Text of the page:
The photograph shows a handsome black man — he often mockingly described himself as “pretty” (and he was) — behind the wheel of an interstate bus that had been converted into a mobile hotel. It was the summer of 1974, and I had been with Muhammad Ali for the better part of a week, tagging along with him nearly everywhere. He was driving the bus to the repair shop several miles away when the picture was snapped.
For days he had pressed fractured poetry ("You think the world was shocked when Nixon resigned?/Wait `til I whup George Foreman's behind./Float like a butterfly, sting like a bee./His hand can't hit what his eyes can't see.") on me, the skeptical young staff writer from People Magazine seated directly behind him.
He had also ladled windy incantations (“I am the greatest”) with inconsistent religious beliefs, too (“whites are devils”), and a corollary: a gigantic spaceship filled with the “colored” people of the world would return to destroy white people.
Co Rentmeester, the photographer, pressed into the windshield to get a better angle on the driver of the bus that was hurtling down the interstate. Co was shooting away when I gathered up the nerve and asked, “So how can a man who preaches world brotherhood rationalize support for such patently racist teachings?”
Co was shooting away when I gathered up the nerve and asked, 'So how can a man who preaches world brotherhood rationalize support for such patently racist teachings?'
As Ali turned to glare at me like only a heavyweight boxing champion could, he pulled the steering wheel. Regaining control of the careening bus, eyes riveted on the road, he reminded me that if we had all been killed then the newspaper headline would read “Muhammad Ali, The Greatest, Killed With Two Others In Horrific Bus Rollover.”
And, then he winked.
The mouthy 19-year-old, Cassius Marcellus Clay Jr. from Louisville, Kentucky, mounted the world stage in 1960 when he won the gold medal in boxing at the Olympic Games in Rome. Four years later, at age 22, he won the world heavyweight championship in an upset victory over Sonny Liston. He exited the stage last week when he finally succumbed, at age 74, to the blows his head and body had absorbed from the fists of sluggers like Liston, Ken Norton, Joe Frazier, George Foreman, Leon Spinks and even the genial “Bayonne Bleeder,” Chuck Wepner.
As a young man, Clay reveled in “The Louisville Lip” nickname bestowed on him by the then less than worshipful news media. Many journalists turned even more disparaging when he converted to Islam, forsook his Christian name for Muhammad Ali, refused to subject himself to the draft and, as a result, was convicted of draft evasion in 1968, which led to a ban from boxing and forfeiture of the heavyweight boxing title.
By 1974 when I caught up with him for a week of in person interviews and observation, the conviction had been overturned and he was on the road to reclaiming what was rightfully his, even though his chances were negligible against reigning world champion Foreman in an October championship bout in Kinshasa, Zaire dubbed “The Rumble in The Jungle.”
Over the summer of that year, Ali withdrew to the log cabin training enclave in Deer Lake, Pennsylvania. Hours before sunrise, his body would be lathered in Vaseline, presumably to make him perspire more on daily jog. Wearing army surplus combat boots and gray sweats, he lumbered through the pre-dawn mist down narrow and winding country roads, the van carrying his trainers illuminating the pavement ahead and protecting from behind. Hours later, he would rhythmically beat the speed bag like an accomplished drummer, sweat beading on his brow and bare chest, preening for tourists’ and flirting with pretty girls.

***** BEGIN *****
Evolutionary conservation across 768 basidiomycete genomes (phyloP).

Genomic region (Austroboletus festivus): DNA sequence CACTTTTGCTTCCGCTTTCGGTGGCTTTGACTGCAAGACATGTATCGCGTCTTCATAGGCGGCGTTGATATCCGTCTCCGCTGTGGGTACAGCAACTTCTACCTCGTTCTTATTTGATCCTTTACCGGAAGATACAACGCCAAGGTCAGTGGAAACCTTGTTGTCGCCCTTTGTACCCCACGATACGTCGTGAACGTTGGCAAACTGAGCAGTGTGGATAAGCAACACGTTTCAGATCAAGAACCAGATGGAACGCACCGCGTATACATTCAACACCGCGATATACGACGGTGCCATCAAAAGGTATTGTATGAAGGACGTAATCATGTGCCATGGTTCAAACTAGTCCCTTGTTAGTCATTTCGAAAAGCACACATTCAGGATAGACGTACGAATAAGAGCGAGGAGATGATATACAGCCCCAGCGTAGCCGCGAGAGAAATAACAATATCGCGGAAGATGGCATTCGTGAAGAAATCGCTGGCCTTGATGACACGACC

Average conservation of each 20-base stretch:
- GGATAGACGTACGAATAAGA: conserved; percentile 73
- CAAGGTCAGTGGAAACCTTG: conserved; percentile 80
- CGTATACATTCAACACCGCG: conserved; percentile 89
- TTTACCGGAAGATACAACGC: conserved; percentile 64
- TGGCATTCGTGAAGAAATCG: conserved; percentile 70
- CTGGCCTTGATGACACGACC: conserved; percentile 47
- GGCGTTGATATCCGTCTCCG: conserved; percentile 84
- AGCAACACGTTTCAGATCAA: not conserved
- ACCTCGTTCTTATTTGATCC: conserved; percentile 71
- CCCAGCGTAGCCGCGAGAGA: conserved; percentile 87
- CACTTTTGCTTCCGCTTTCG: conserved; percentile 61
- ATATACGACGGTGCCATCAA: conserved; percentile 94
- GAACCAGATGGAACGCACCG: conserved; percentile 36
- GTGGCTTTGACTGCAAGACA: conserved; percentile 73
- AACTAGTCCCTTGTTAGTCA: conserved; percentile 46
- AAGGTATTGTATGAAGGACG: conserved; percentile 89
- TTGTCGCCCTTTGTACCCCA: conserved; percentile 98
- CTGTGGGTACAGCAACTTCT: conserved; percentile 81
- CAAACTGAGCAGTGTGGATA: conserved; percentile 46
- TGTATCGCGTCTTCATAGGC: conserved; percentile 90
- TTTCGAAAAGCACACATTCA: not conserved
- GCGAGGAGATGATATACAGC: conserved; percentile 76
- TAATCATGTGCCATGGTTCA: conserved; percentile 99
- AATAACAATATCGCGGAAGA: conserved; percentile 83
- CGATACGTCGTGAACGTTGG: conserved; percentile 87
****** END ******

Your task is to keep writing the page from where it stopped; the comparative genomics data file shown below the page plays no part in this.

Even then his loyal personal physician, Ferdie Pacheco, was concerned the fight game was sucking the juice out of the body he considered to be the most perfect he'd ever seen. Pacheco argued that win or lose, the fight in Kinshasa should be Ali’s last, even though Ali himself was already talking about a series of easy subsequent fights “for the money.”
In Zaire, he out-maneuvered the stronger and younger Foreman. The stunning eighth round knockout captured the imaginations of even former skeptics like me. As he had forecast months earlier, his name and the Lingala chant Ali Bomaye ("Ali Kill Him") was recognized by people from Zaire to The Philippines, the site of his next fight — “The Thrilla In Manilla” — against Joe Frazier.
Later in 1974, Rentmeester and I caught up with Ali again at a mosque in Chicago’s notoriously perilous South Side (only a bribe persuaded the cabbie to take us all the way there). When we arrived, Ali’s children were sleeping soundly in the back seat of an idling Rolls Royce, unattended at the curb.
Then it was off to his mother-in-law’s suburban home where a television embedded high on the mirrored living room wall was broadcasting “The Autobiography of Miss Jane Pittman.” A young man from Zaire, who had returned home with the champ, cried as the pursuers of the fleeing slaves in the movie torched the barn where runaways had sought shelter. “Why?” the young man wailed.
Ali, buried beneath the two young daughters on his lap, seemed about to comment when someone angrily muttered, “White men. That’s what they do.”
Loosening his arm lock on one daughter, Ali corrected: “Some white men, not ones like him.” He gestured toward me.
And, then he winked.